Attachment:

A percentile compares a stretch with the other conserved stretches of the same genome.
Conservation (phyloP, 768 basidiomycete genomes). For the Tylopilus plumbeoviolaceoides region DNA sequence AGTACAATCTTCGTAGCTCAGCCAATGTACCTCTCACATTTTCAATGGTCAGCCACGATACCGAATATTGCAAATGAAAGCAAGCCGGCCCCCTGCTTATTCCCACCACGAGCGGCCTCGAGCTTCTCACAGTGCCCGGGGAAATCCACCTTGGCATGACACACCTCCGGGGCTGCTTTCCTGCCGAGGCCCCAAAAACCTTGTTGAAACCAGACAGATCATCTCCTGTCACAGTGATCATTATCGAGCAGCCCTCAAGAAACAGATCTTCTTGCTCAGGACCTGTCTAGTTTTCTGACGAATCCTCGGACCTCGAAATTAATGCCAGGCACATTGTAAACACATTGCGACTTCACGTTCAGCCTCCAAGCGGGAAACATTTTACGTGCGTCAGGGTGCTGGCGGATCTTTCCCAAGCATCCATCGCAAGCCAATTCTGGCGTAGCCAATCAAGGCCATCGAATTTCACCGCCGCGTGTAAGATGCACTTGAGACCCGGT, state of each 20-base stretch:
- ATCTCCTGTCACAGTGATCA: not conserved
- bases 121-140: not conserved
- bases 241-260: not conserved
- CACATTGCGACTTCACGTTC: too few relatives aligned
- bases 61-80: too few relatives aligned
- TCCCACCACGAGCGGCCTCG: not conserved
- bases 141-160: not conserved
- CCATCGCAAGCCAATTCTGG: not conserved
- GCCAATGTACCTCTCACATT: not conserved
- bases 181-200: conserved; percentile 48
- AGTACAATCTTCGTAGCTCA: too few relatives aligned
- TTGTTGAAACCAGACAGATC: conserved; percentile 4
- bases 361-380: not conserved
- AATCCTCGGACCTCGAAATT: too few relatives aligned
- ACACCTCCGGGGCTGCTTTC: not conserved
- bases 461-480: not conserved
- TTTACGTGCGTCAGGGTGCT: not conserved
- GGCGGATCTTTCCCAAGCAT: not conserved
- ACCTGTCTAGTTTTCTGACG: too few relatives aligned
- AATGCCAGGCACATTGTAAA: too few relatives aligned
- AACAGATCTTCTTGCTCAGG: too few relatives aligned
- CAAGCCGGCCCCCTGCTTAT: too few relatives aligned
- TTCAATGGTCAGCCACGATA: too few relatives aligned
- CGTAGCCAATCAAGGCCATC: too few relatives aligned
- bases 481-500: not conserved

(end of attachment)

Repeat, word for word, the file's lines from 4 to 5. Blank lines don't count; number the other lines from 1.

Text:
- bases 121-140: not conserved
- bases 241-260: not conserved